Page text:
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Offensive Line Review & Ratings: AFC Teams

John Tuvey
Updated August 16, 2013
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AFC North AFC South AFC East AFC West NFC North NFC South NFC East NFC West
Baltimore Houston Buffalo Denver Chicago Atlanta Dallas Arizona
Cincinnati Indianapolis Miami Kansas City Detroit Carolina New York St. Louis
Cleveland Jacksonville New England Oakland Green Bay New Orleans Philadelphia San Francisco
Pittsburgh Tennessee New York San Diego Minnesota Tampa Bay Washington Seattle

Baltimore Ravens

Year Sacks Allowed Sacked Rank RB Rush Yards Rush Yards Per Game Per Game Rush Rank Per Carry Average Per Carry Rank
2010 40 23 1,685 105.3 10 3.9 25
2011 33 12 1,851 115.7 4 4.5 11
2012 38 20 1,768 110.5 10 4.5 8

Year Left Tackle Left Guard Center Right Guard Right Tackle
2010 M.Oher B.Grubbs M.Birk M.Yanda J.Gaither
2011 M.Oher B.Grubbs* M.Birk M.Yanda* O.Cousins
2012 B.McKinnie B.Williams M.Birk M.Yanda* M.Oher
2013 B.McKinnie K.Osemele G.Gradkowski M.Yanda M.Oher
* Pro Bowler, (r) Rookie

UPDATE: Bryant McKinnie showed up for camp out of shape; so what's new? Marshall Yanda is still recovering from shoulder surgery and Gino Gradkowski has not yet officially claimed the starting center job from A.Q. Shipley, but for the most part this unit is right where it expected to be--and that's a good thing.

This unit gelled in the postseason, when rookie Kelechi Osemele slid from right tackle to left guard, Michael Oher once again abandon the blind side for the right side, and Bryant McKinnie played like the first-round pick he once was. Now the question is, can it all happen again? The lynchpin here is McKinnie, who when properly motivated can be one of the best left tackles in the game; when not motivated, his weight balloons and he focuses more on the party scene than the playbook. Baltimore has the depth to adapt if McKinnie relapses--some sort of shuffle involving Osemele, Oher, and Jah Reed--but they're definitely better when McKinnie is on. Marshall Yanda is a rock star at right guard; he and Osemele in the middle should help the Ravens transition from the Matt Birk era to the Gino Gradkowski era.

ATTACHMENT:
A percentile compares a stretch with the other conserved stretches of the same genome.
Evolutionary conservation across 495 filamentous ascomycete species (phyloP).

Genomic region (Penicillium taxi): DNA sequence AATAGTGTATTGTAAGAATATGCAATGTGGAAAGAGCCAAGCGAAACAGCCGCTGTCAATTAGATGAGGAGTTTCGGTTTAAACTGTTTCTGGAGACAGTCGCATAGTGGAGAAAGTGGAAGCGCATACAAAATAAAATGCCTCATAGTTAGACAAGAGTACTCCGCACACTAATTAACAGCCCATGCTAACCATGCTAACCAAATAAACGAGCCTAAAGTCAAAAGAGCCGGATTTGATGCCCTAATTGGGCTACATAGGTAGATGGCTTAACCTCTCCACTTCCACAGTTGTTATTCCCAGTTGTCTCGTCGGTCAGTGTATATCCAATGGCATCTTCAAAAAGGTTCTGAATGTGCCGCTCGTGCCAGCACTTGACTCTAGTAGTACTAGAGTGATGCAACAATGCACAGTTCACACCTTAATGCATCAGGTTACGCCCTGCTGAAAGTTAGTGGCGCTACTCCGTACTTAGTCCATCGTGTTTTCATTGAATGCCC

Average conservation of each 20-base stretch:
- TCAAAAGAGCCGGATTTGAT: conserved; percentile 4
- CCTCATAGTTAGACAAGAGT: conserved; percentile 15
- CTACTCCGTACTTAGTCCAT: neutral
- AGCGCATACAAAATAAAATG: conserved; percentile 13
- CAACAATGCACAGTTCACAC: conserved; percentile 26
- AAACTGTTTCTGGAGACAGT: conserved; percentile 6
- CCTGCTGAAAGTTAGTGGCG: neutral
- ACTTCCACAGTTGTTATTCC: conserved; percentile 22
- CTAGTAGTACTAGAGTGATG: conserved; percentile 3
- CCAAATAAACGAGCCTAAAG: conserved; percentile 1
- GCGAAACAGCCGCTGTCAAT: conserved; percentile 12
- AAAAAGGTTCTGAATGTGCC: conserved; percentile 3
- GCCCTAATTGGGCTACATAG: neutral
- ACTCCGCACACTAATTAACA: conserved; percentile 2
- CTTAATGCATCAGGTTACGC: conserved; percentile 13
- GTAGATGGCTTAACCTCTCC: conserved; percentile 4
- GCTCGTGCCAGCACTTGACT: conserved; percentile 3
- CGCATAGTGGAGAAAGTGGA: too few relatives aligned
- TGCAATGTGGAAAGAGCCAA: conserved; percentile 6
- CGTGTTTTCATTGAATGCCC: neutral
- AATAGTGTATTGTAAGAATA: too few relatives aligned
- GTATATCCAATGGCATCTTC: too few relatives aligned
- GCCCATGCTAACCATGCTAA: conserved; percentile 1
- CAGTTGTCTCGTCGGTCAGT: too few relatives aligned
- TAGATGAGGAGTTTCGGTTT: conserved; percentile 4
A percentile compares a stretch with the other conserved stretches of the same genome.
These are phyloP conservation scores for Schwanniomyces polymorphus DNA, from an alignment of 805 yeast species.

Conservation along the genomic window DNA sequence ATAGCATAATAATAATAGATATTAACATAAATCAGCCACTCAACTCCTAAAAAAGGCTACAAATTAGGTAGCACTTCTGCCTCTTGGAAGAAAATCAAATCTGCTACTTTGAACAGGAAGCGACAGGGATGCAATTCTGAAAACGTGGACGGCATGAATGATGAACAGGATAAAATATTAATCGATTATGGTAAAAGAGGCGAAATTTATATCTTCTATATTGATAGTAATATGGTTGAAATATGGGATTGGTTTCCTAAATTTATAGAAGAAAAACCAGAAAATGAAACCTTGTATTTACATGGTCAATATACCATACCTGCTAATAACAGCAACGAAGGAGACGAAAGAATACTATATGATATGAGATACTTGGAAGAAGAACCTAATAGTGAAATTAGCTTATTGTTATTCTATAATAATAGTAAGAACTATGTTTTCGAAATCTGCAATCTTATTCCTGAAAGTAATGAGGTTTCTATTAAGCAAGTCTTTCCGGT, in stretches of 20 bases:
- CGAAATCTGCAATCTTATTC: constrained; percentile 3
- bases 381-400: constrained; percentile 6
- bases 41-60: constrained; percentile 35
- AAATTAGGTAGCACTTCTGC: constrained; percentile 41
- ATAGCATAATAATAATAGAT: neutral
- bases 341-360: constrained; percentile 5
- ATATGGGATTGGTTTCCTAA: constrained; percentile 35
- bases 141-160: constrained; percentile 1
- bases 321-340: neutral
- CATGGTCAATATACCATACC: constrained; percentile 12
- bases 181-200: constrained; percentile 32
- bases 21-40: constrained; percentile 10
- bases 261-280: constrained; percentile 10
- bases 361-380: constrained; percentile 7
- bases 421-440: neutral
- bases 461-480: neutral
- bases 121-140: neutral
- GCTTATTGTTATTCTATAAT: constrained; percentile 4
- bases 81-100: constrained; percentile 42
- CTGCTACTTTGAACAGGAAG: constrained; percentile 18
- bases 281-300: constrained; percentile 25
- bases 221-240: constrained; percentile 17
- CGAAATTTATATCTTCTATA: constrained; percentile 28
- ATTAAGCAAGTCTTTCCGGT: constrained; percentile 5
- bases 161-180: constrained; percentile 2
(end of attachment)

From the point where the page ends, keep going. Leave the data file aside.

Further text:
FANTASY SPIN
The key to Joe Flacco living up to his contract--okay, coming somewhat close to living up to his contract--is McKinnie. Oher is overmatched on the left side, but if McKinnie is on his game everything else lines up and Flacco has time to throw; for proof, see his postseason numbers. No one will miss Birk more than Ray Rice, as Birk and Yanda both finished among Pro Football Focus' top-ranked run blockers. Oher, on the other hand, graded out surprisingly poorly--bottom 20--in the ground game, meaning there's little margin for error for the transition to Gradkowski.

RUN BLOCKING: B
PASS BLOCKING: B
RETURNING REGULARS: 4
OVERALL GRADE: B

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Buffalo Bills

Year Sacks Allowed Sacked Rank RB Rush Yards Rush Yards Per Game Per Game Rush Rank Per Carry Average Per Carry Rank
2010 34 14 1,399 87.4 24 4.0 18
2011 23 1 1,603 100.2 16 5.1 2
2012 30 10 1,908 119.3 6 5.1 2

Year Left Tackle Left Guard Center Right Guard Right Tackle
2010 D.Bell A.Levitre G.Hangartner E.Wood C.Green
2011 D.Bell A.Levitre E.Wood K.Urbik E.Pears
2012 C.Hairston A.Levitre E.Wood K.Urbik E.Pears
2013 C.Glenn C.Brown E.Wood K.Urbik E.Pears
* Pro Bowler; (r) Rookie

UPDATE: Looks like Erik Pears will hold off Chris Hairston at right tackle and Colin Brown is winning the battle at left guard.

Losing guard Andy Levitre stings, but the Bills still return plenty of talent--plus, with the new scheme Doug Marrone is installing the Bills will need all the depth they can get to keep the pedal to the proverbial metal. Cordy Glenn emerged as a solid left tackle, pushing Chris Hairston to the right side where he'll compete with Erik Pears. Eric Wood locks down the middle, flanked by a pair of Pittsburgh castoffs--Kraig Urbik on the right side and Doug Legursky on the left. Sam Young and Colin Brown could push Legursky for playing time, but at minimum they'll give Marrone plenty of line depth when the big fellas start sucking wind in the no-huddle.

FANTASY SPIN
Individually the Bills' o-line didn't grade out particularly well in run-blocking, yet they've topped five yards a carry in back-to-back seasons. Losing Levitre shouldn't ding C.J. Spiller's prospects, and if Marrone's scheme is successful in getting his big guys out in space they could actually be looking up. Pass protection remains solid, so long as Hairston stays on the right side, which bodes well for E.J. Manuel's development--and, in turn, the fantasy prospects of Stevie Johnson, Robert Woods, and the rest of the Buffalo passing game.

RUN BLOCKING: B
PASS BLOCKING:B
RETURNING REGULARS: 4
OVERALL GRADE: B

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